2010 mock NFL Draft

The draft, according to Kevin Van Valkenburg

April 22, 2010|By Kevin Van Valkenburg, The Baltimore Sun

1. St. Louis Rams -- Sam Bradford, Oklahoma, quarterback

Drafting a quarterback with the first pick is always seen as a gamble, but no more so than drafting a defensive tackle and handing him $50 million. Even the best defensive tackle in the league doesn't affect the game the way a great quarterback does, and Bradford has the potential to be a great quarterback. Mark Sanchez, Matt Ryan and Joe Flacco are prime examples of how a young quarterback can help turn your franchise around quickly. Bradford is accurate throwing the ball various distances, and he has a strong arm and a quick release. Those skills are essential to be successful at this level. The quarterbacks who failed in recent years all lacked one of them. (Brady Quinn, for instance, wasn't very accurate throwing passes beyond 10 yards. Kyle Boller wasn't accurate at all.) The main knock on Bradford was his injury history, but when he showed up at the combine weighing 236 pounds, he convinced a lot of people he had the size to play in the NFL.

$50 million is a ton of money, and a great example of just how screwed up the salary structure is in the NFL right now, but the Rams can't pass on a guy with Bradford's potential.

2. Detroit Lions -- Ndamukong Suh, Nebraska, defensive tackle

I'm not sure I buy the idea that Gerald McCoy has more "upside" than Suh because he can be more disruptive in the passing game. For starters, they played in different systems. Suh's responsibility wasn't shooting gaps, it was blowing up the middle and reacting to the ball. Even with that responsibility, he had more sacks and more tackles for loss than McCoy, so it's unclear how McCoy earned this reputation as a quarterback slayer and Suh as a run stuffer. McCoy might be quicker, but Suh is as unblockable as a Kodiak bear. He's much stronger than McCoy in the upper body and to be honest, I think he's the safer pick. The Lions need a sure thing, especially with this much money at stake.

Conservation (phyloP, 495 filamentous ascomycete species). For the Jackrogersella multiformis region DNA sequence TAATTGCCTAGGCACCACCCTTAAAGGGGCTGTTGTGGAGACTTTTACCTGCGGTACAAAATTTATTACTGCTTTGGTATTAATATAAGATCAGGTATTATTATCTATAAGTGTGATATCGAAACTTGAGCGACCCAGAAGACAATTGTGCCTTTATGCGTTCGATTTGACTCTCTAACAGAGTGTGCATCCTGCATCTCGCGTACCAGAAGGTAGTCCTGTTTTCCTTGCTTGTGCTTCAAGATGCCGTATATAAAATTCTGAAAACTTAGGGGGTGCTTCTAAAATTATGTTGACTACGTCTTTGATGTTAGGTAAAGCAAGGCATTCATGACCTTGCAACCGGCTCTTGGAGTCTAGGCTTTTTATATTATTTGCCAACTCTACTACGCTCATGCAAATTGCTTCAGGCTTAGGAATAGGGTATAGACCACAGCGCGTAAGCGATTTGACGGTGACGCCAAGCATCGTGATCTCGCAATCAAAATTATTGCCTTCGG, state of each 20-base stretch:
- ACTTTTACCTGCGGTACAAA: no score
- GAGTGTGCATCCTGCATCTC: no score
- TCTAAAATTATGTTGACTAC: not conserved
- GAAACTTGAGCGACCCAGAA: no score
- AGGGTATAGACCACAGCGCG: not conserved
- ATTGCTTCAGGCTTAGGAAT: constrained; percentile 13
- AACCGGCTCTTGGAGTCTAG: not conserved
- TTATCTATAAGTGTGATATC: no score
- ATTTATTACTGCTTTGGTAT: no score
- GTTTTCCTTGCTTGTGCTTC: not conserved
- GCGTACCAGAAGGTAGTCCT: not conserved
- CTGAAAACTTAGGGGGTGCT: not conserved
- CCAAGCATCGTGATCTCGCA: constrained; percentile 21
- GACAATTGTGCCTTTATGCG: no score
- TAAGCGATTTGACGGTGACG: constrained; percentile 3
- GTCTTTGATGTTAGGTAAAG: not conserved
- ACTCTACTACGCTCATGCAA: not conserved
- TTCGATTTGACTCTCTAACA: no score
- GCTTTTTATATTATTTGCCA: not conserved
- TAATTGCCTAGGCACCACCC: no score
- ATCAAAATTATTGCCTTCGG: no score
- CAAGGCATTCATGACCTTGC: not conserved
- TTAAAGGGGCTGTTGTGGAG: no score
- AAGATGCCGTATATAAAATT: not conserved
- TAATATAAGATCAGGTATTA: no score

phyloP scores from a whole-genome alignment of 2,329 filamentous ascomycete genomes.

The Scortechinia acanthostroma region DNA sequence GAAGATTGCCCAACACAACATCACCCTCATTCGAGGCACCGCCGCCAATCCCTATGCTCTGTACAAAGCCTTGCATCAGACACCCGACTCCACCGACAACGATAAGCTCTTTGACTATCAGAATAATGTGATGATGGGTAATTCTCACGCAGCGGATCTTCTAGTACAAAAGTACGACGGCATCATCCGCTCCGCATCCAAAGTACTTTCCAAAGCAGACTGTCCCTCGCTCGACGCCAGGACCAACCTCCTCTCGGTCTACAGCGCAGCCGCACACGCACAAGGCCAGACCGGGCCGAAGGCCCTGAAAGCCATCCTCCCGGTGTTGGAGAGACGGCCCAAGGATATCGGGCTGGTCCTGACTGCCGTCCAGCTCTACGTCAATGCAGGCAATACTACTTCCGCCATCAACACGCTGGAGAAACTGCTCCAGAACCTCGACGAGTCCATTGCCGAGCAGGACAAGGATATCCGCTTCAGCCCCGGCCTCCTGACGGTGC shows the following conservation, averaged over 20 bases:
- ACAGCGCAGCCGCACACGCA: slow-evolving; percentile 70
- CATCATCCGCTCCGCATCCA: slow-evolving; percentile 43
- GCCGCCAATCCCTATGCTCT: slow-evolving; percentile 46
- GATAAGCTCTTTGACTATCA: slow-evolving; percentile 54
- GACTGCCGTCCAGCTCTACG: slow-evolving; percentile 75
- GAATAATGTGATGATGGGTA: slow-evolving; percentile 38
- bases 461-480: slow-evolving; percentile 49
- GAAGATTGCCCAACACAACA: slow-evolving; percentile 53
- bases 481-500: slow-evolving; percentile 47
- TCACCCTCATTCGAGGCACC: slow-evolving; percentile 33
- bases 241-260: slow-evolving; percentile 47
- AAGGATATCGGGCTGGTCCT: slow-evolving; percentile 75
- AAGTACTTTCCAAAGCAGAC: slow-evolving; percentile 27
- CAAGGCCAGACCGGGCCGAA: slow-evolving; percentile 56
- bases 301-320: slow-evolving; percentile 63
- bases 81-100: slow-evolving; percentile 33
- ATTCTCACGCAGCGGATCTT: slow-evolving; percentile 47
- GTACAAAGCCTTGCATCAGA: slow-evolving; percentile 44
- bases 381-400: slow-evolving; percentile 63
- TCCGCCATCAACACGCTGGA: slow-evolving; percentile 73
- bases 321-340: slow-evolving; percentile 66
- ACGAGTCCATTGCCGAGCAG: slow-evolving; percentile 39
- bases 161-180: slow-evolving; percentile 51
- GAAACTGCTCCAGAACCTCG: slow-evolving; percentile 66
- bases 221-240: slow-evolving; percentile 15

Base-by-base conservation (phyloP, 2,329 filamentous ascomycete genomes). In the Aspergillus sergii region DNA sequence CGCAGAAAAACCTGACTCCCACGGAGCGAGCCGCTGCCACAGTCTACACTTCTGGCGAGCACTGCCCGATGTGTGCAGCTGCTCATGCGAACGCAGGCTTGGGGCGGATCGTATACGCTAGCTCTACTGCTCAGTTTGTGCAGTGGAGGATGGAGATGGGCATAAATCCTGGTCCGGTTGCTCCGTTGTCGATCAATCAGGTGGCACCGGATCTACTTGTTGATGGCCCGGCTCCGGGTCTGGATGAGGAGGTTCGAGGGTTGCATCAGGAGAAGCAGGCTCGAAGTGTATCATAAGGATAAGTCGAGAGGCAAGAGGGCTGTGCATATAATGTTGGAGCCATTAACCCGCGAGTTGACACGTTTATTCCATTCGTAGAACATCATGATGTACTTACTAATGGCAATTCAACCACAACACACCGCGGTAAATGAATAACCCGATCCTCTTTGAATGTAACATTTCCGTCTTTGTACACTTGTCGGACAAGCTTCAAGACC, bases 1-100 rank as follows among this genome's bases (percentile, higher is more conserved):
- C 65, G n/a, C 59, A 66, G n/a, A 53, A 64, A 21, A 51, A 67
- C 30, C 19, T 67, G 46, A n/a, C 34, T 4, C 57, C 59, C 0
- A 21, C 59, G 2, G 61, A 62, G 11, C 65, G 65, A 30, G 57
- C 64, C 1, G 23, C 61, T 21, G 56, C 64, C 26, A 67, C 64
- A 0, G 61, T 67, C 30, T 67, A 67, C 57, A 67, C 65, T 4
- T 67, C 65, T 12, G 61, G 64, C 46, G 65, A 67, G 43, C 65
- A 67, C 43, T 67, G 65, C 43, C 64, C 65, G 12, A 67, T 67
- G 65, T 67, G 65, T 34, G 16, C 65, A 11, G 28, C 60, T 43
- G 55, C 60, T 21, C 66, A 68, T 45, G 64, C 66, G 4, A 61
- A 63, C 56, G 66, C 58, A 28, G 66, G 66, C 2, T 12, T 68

3. Tampa Bay Buccaneers -- Gerald McCoy, Oklahoma, defensive tackle

Getting McCoy here would probably feel like a steal for the Bucs, since plenty of projections had him going first overall two months ago. McCoy has exceptional footwork, and he's very athletic for being as big as he is. He'd be a great fit in Tampa's 4-3 defense. I'm still not sold on his upper-body strength, though. At the combine, he benched 225 pounds 26 times, which is a pretty poor showing for a defensive tackle in the running to be the top pick in the draft. But the tape doesn't lie — he's a player. The Bucs need someone to be their next Warren Sapp, and either McCoy or Suh sould be that guy.

4. Washington Redskins -- Russell Okung, Oklahoma State, tackle

If the Redskins take Jimmy Clausen here, I really think we'll look back on it five years from now and laugh at how foolish it was. Getting Donovan McNabb probably rules that out. Mike Shannahan still needs a long-term answer at quarterback, though, so who knows. Okung could solidify their left tackle spot for a decade. He has great feet, long arms, and he benched 225 pounds 38 times at the NFL Combine, which was the most of any tackle prospect.

5. Kansas City Chiefs -- Eric Berry, Tennessee, safety

In my amateur opinion, Berry is the best player in the draft, and the Chiefs should sprint to the podium when it's time to pick. It's difficult to pick safeties this high in the draft, which is why it's rarely done, but Berry is probably the best college safety since Ed Reed, and he could even play corner if you needed him there. He's fast, strong, a leader, a big hitter and solid tackler, and he has that innate ability to anticipate and make plays in space. He nearly broke the NCAA record for career interception return yardage, and he's already essentially played in an NFL defensive scheme, having played under former Bucs defensive coordinator Monte Kifflin at Tennessee. The team that drafts him will start him from day one and never regret it.

6. Seattle Seahawks --Bryan Bulaga, Iowa, tackle

C.J. Spiller makes sense here too, but I'm going to wager that Seattle thinks he'll still be there at No. 14, and in this scenario they not only get a speedy running back, they get a tackle to replace Walter Jones, and one who could anchor the left side of their line for a decade. Bulaga didn't have a great senior year, but he was a dominant junior. He can drive his feet run blocking as well as anyone and and has great balance. The Seahawks might have Trent Williams from Oklahoma rated higher than Bulaga, and Williams is more athletic, but Bulaga is a safe pick that's unlikely to be a bust. The Pete Carroll Era needs to get off to a good start, and protect Matt Hasselbeck in the process.

7. Cleveland Browns -- Joe Haden, Florida, cornerback

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